The third blog article version contained a one-sided but hedged message about findings related to violent computer game effects on children, using terms such as "partly," "potential danger," and "could." This version also included study limitations, such as: "It has to be mentioned that this study only compared three specific games, meaning that there are still open questions."
The final blog article version looked a lot like the one-sided hedged article but contained a two-sided message outlining the potential positive effects of computer games as well as the negative ones:
"However, it should be noted that computer games are not an inevitable cause of violence and antisocial behavior. On the contrary, they sometimes have a high educational potential and can have a positive impact. In a study conducted by the Munich Institute of Media Education it was shown that computer games promote feelings of competence and positively affect the ability to make moral judgments, perception and attention, sensorimotor coordination, emotional self-control as well as players’ critical self-reflection." - Two-sided message
The study consisted of an experiment with 82 participants (67 female, 15 male). The experiment was addressed at people who have children between the ages of 0 and 18 years, and participants (recruited via online forums) were asked to read a (fake) blog article about scientific findings related to violent computer games. The survey experiment was administered via the survey software https://www.soscisurvey.de/.
Participants found the blog article to be relatively credible, with no major differences between the different versions.
Readers of the two-sided version of the blog article, which presented evidence of both positive as well as negative effects of violent games, expressed a less critical and more moderate view on computer games than readers of the neutral one-sided blog post. We might have expected this to happen - if I tell you that computer games have both positive and negative effects, you'll probably be less likely to ban computer games in your household than if I only tell you about negative effects.
However, oddly enough, the assertive one-sided version of the blog article was less persuasive then the one-sided neutral version.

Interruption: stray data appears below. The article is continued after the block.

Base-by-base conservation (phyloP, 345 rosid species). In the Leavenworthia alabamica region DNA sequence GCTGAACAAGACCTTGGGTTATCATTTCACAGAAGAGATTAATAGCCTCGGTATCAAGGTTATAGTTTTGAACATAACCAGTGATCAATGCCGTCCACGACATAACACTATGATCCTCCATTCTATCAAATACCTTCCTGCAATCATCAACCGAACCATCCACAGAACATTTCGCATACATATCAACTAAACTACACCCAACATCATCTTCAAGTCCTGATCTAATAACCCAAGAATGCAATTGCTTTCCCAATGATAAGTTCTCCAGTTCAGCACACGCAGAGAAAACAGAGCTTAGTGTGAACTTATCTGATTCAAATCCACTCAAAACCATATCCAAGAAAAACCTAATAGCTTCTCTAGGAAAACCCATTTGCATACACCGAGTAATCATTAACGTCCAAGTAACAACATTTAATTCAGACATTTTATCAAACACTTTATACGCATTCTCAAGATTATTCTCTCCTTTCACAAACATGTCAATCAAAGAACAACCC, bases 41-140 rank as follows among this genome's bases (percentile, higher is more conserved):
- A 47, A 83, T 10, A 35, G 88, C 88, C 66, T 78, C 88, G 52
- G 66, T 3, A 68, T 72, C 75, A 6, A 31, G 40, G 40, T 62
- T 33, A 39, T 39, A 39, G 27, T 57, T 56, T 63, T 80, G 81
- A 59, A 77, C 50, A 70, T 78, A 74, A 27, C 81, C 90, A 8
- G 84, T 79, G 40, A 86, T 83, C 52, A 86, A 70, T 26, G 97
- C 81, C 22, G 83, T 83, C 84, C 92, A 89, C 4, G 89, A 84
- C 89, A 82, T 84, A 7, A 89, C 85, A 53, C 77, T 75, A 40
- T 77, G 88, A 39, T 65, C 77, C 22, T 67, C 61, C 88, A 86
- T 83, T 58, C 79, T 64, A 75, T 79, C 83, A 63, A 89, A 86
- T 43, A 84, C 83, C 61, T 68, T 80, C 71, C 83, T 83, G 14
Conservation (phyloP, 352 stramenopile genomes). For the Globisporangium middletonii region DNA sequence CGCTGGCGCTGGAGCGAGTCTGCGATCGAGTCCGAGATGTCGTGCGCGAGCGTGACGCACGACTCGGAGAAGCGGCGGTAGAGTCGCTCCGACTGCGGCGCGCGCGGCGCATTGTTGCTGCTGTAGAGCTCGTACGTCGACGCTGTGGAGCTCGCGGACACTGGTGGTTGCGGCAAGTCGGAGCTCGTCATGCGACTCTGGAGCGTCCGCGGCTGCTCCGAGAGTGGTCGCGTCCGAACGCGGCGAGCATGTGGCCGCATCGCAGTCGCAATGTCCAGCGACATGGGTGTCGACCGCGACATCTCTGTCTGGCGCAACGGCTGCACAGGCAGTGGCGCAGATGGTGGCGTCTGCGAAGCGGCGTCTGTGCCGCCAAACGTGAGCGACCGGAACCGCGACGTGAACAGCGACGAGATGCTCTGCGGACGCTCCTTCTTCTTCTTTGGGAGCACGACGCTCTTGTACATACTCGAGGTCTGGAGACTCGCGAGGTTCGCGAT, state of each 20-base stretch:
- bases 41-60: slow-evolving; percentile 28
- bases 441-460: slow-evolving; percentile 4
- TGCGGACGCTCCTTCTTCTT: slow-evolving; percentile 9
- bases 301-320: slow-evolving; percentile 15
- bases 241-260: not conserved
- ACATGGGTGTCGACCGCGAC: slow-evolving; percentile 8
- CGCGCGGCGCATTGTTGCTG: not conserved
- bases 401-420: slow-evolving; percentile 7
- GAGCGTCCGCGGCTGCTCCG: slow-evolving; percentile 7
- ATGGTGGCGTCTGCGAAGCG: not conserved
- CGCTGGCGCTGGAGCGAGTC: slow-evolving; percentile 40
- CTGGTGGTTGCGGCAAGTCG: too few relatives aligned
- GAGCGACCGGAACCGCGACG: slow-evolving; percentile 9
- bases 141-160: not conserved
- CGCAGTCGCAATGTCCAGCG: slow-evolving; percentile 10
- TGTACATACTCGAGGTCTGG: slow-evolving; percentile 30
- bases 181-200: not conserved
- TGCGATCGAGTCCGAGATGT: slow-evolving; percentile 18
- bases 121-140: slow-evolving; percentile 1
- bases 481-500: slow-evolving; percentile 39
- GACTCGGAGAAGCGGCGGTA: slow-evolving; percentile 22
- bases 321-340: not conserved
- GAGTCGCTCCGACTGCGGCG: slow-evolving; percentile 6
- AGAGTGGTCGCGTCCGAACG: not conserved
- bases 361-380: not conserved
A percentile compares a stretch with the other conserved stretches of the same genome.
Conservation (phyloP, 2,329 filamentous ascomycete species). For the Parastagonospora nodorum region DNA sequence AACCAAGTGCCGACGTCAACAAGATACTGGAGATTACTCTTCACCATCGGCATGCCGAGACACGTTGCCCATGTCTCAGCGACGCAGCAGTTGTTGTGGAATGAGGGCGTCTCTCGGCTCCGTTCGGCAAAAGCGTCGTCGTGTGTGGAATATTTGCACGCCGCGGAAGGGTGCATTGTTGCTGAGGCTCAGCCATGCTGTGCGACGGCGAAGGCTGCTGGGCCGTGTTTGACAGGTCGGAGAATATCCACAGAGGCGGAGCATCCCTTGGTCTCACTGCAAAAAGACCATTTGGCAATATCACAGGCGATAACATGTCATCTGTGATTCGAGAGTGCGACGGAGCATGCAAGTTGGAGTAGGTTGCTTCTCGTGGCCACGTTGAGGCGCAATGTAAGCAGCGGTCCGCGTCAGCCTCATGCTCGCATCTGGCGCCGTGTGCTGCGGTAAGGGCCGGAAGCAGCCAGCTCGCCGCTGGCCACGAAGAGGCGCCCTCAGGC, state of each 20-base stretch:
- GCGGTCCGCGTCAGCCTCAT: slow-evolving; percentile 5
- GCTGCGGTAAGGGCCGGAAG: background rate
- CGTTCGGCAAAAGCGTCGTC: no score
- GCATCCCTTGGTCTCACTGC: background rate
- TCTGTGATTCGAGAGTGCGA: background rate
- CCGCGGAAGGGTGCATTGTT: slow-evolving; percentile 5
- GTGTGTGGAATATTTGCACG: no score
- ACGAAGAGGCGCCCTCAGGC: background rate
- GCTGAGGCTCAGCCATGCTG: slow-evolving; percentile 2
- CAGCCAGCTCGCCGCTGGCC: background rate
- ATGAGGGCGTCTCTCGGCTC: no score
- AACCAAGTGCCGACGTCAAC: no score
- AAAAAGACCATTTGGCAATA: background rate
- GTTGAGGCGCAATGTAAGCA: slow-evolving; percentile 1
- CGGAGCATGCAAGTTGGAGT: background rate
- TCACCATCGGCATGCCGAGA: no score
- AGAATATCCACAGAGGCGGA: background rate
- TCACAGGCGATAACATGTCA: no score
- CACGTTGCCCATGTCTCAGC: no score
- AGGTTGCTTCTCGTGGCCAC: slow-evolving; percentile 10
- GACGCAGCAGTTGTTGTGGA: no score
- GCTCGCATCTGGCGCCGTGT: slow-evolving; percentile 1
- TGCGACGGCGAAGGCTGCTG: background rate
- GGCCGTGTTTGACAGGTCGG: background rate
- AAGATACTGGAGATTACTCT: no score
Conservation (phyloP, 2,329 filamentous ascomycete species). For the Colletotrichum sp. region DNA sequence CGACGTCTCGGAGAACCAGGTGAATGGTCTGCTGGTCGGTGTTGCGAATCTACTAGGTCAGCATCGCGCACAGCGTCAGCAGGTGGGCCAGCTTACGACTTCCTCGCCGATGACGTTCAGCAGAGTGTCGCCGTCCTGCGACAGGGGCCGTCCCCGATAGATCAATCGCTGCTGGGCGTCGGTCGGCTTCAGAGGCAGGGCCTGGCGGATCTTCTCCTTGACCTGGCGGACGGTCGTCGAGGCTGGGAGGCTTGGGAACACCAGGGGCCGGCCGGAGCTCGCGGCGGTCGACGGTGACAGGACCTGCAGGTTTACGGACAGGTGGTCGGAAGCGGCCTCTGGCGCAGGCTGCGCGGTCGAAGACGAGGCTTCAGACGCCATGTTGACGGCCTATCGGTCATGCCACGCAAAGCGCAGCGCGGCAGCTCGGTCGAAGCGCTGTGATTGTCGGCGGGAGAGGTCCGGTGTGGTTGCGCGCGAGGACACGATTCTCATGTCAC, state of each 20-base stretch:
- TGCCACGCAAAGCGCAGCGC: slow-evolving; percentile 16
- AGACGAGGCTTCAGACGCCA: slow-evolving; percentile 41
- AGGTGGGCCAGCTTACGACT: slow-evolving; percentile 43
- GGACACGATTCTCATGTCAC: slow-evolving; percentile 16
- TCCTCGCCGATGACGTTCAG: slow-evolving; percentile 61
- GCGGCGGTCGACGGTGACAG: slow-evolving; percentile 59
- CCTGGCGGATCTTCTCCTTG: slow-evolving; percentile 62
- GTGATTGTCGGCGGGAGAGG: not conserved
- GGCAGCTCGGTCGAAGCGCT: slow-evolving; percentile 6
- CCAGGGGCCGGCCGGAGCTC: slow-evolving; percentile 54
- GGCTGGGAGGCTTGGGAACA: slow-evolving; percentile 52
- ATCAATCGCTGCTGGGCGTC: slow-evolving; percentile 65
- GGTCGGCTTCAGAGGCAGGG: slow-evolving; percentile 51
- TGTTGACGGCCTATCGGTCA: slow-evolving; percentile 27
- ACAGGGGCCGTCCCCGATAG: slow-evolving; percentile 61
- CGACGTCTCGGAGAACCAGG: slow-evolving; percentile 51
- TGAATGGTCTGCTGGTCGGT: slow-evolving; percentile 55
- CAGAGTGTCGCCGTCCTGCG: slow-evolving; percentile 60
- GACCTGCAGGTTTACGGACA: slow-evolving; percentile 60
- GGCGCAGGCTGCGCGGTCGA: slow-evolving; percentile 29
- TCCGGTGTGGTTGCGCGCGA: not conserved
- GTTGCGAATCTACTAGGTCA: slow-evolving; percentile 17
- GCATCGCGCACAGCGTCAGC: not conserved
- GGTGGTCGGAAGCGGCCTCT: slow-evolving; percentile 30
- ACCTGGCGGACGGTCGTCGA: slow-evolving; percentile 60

The two-sided blog article also had some odd effects that depended on participants' beliefs about the nature of knowledge and how we come to know things are true. Readers with more advanced beliefs about scientific knowledge, including that scientific knowledge is never static and absolute but rather fluid and evolving, were more moved by the two-sided argument about the effects of violent computer games.
Participants who hold the view that knowledge is fluid and evolving [emphasis added] considered the additional argument of the two-sided version and had a less negative attitude [toward violent computer games] than readers of the one-sided version, whereas participants who believe that knowledge is fixed did not take the argument into account. – Winter et al. 2015
The hedged version of the blog article, which contained terms such as "could" and "potential," did not have its expected effect of leading readers to be less negative toward video games.
The most significant finding in this study is that assertive or powerful language in a science blog post is not more persuasive than a neutral text. The researchers conclude that "this means that readers were not persuaded by powerful formulations which described scientific evidence as very certain but seemed to be skeptical when information was presented as too simple." It may be [see what I did there?] that when it comes to science and science communication, powerless language is evaluated more positively, as it relates to the basic scientific principle of uncertainty. Powerful language, persuasive in courtrooms, is met with skepticism among science blog readers.
What are implications of these findings? Winter and colleagues conclude:
Therefore, one way to advance laypersons’ knowledge about science could be to emphasize limitations and patterns of conflicting evidence, instead of playing them down. In this respect, science blogs in particular may offer possibilities to explain topics on platforms which have fewer space restrictions than traditional media. [...] Assertive statements which aim to emphasize the certainty of knowledge, however, should be avoided since readers seem to be skeptical or sensitive when findings are presented as overly certain. – Winter et al. 2015
Speaking of avoiding assertive statements about scientific findings, it is important to point out that the findings of this study itself were based upon a rather small sample size with a rather large skew toward female participants. Also, many of the expected results were not confirmed, such as the moderating effects of hedging (using terms like "could" and "may") on reader attitudes toward scientific findings. As with all scientific research studies, this one should be followed up with more extensive research on the effects of powerful vs. powerless language in science communication.
What do you think about these findings? Have you found powerful language to be more or less effective in science communication?